I've been trying to do cool things with the CDK and cdkDragDrop for a while now and the genius behind this library is finally starting to click.
My first step was to make a simple list work via the documentation on the Angular Material site. This code worked just fine but didn't actually meet any of my needs.
Next up, I delved a little deeper via some code provided by the awesome @joeyperrot, I got this ridiculously cool drag drop dashboard up and working on stackblitz.

  1. I needed cdkDragDrop

I didn't think I needed it, but I was wrong.
I've used Dragula and even implemented some simple drag and drop using the underlying primitives, but when I wanted to build my game, I started running into problems.
Here's a few of the reasons I ended up choosing the CDK for drag and drop.

Transparency & Previews

I've been trying to build a game, and I had little images I wanted users to be able to drag around. When I first implemented this by hand, I discovered that the native drag and drop capabilities move the image to a new layer with opacity 1, losing the transparency in my image.
I did a little searching on how to fix this. To fix the transparency problem, you just clone the item you are dragging, hide the original for the duration of the drag, then match the clone up to the mouse cursor position and update it as the cursor moves. Easy right? Hahahahaha. The CDK does this automatically, meaning my transparent images just started working.


Next I realized I wanted to show the user where it was valid to place units, so I wanted the preview to snap into my target tiles. The CDK does this by default too.
my hexagon territory game

  1. It's not just for lists

The built-in support for lists is pretty good. When you reorder list elements there are a couple helpful methods that give you the old indexes and the new ones, even between lists.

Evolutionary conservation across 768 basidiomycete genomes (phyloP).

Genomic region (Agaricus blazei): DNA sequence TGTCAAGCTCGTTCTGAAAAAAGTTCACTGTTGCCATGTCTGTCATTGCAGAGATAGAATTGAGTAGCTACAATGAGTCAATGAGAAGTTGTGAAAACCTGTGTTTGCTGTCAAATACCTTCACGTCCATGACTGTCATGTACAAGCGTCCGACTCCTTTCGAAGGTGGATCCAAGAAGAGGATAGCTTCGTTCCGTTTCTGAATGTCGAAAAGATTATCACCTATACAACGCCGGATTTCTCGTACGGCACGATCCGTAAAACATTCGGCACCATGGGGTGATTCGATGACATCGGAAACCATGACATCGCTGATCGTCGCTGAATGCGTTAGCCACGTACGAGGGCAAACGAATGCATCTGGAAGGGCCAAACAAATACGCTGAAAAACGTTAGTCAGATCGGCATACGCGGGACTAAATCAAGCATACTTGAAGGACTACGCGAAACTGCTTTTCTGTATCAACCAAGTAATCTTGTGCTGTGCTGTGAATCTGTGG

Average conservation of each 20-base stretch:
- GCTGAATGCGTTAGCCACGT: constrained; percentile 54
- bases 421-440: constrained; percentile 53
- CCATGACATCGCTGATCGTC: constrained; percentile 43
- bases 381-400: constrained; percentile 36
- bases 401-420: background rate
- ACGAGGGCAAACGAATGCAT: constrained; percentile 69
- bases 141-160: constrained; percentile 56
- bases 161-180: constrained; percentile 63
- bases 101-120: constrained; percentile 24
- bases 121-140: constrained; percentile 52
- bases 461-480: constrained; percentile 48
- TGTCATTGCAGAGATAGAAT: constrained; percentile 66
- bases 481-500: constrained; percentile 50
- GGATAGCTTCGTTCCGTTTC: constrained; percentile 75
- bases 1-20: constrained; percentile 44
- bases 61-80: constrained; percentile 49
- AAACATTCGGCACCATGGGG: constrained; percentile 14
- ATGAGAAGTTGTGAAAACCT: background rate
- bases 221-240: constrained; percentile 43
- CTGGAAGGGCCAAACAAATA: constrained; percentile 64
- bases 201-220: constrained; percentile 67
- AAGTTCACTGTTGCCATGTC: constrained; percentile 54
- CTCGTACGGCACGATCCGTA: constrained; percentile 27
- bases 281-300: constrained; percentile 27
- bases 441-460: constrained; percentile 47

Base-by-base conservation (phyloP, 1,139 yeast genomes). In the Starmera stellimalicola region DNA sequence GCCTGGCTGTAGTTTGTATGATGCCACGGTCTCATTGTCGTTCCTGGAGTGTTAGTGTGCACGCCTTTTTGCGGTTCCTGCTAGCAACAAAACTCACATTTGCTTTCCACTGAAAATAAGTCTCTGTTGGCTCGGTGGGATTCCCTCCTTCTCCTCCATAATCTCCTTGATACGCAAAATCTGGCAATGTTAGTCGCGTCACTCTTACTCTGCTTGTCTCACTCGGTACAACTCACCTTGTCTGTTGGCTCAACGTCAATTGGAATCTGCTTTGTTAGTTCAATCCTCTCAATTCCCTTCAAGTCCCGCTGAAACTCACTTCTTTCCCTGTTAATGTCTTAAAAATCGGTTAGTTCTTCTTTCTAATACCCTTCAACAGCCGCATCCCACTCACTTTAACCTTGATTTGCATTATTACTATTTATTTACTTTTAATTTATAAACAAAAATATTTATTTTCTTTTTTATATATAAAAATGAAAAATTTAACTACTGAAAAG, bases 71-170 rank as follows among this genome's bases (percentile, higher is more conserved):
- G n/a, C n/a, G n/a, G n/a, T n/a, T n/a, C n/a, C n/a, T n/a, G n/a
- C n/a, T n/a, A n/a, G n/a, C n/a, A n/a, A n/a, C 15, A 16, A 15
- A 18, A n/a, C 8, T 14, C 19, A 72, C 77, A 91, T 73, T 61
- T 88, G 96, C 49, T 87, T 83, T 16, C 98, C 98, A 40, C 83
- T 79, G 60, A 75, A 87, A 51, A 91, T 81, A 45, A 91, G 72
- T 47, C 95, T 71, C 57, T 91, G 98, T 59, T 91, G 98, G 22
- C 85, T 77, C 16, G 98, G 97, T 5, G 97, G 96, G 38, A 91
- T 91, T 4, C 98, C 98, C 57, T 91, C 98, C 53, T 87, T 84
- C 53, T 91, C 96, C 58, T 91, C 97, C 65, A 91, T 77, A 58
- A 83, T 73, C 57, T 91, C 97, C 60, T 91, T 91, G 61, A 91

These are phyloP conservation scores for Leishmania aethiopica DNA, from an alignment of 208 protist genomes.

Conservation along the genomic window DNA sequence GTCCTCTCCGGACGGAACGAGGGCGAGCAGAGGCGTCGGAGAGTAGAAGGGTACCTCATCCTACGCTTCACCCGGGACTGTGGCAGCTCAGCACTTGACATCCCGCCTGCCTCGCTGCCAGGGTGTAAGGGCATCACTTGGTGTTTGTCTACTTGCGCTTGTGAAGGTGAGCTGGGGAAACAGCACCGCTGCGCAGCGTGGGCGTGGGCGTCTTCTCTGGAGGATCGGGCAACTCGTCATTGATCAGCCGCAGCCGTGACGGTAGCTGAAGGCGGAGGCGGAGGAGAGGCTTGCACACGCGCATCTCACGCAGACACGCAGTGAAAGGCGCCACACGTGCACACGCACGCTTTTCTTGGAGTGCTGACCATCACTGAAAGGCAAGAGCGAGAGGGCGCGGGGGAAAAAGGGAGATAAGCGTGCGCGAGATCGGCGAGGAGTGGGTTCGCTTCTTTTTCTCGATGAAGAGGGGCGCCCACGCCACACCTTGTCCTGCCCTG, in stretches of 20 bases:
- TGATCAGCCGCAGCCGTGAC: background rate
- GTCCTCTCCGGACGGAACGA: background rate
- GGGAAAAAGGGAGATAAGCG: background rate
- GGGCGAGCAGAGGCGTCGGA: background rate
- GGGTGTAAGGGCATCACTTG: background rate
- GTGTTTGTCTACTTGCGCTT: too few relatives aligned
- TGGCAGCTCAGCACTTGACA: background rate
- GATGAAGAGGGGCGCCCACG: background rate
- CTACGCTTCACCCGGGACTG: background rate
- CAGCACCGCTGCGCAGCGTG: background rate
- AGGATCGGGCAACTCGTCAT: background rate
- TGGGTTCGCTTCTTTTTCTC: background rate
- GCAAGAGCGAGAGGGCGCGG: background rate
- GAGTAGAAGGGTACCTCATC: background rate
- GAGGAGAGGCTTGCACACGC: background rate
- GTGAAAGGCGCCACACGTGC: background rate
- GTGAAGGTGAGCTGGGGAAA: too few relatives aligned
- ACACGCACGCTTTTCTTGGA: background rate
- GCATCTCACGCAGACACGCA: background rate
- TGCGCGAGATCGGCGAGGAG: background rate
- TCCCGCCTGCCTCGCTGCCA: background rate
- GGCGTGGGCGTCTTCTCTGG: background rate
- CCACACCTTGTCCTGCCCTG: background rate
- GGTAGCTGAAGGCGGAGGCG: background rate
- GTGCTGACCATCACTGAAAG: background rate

if (event.previousContainer === event.container) {
  moveItemInArray(event.container.data, event.previousIndex, event.currentIndex);
} else {

But if you don't need these methods, the CDK offers all of the underlying primitives in the form of cdkDrag and cdkDropList. With the combination of these two directives, you can build any type of drag and drop system you could possibly want.

  1. Everything needs to be a cdkDropList

Every element you want to be draggable or to be a drop target MUST be the child of a cdkDropList.
The name DropList is a little confusing, because it doesn't need to be a list. For example, when I have a game board made up of hexagonal tiles, I made each tile into its own DropList so that it can receive drops.
You should also remember that your cdkDrag element must be contained in its own dropList. This was a little weird at first, because why would my draggables need to be a dropList if the user isn't dropping things there?
I don't know the full reason but my guess is that if the user action is cancelled, the item needs to be able to return to its origin, so that origin must be a dropList.

  1. Your cdkDropLists need to be connected

You can manually do this by providing a [cdkDropListConnectedTo]="[namedList1,namedList2,etc] on every cdkDropList, or you can wrap everything in a single cdkDropListGroup.
Here's a super contrived example to show the automatic connections between lists. You should just use a single cdkDropList normally.
<ng-container cdkDropListGroup>
  <div *ngFor="let item of items;index as i" cdkDropList>
    {{i}}: <div cdkDrag>{{item}}</div>

  1. Your draggables can carry data

When I built my own custom drag and drop in the past, I always made a global variable called something like carrying which stored all of the data correlated to an item currently being dragged by a user.
Global variables aren't a great way to manage this information, and I would sometimes end up in weird states where I would still be carrying an item even after the user cancelled the action.
By setting [cdkDragData] you can pass any shape of information or objects that will be available to the receiving DropList after the user completes their interaction.
<div *ngFor="let pawn of pawns">
  <div [cdkDragData]="pawn" cdkDrag>{{pawn.name}}</div>

This approach has better potential

I haven't tried this, but theoretically the CDK could support multi-touch multi-drag with multiple simultaneous elements being dragged around the screen. This is one of the benefits of letting the library handle it instead of you, is that ultimately they can cover more use cases that you don't even know you need before you need them.


I'm not sure why I was so skeptical of the CDK's Drag and Drop capabilities at first, but now having used it more extensively, I have no idea how I lived without it. Give it a try and let me know what you think.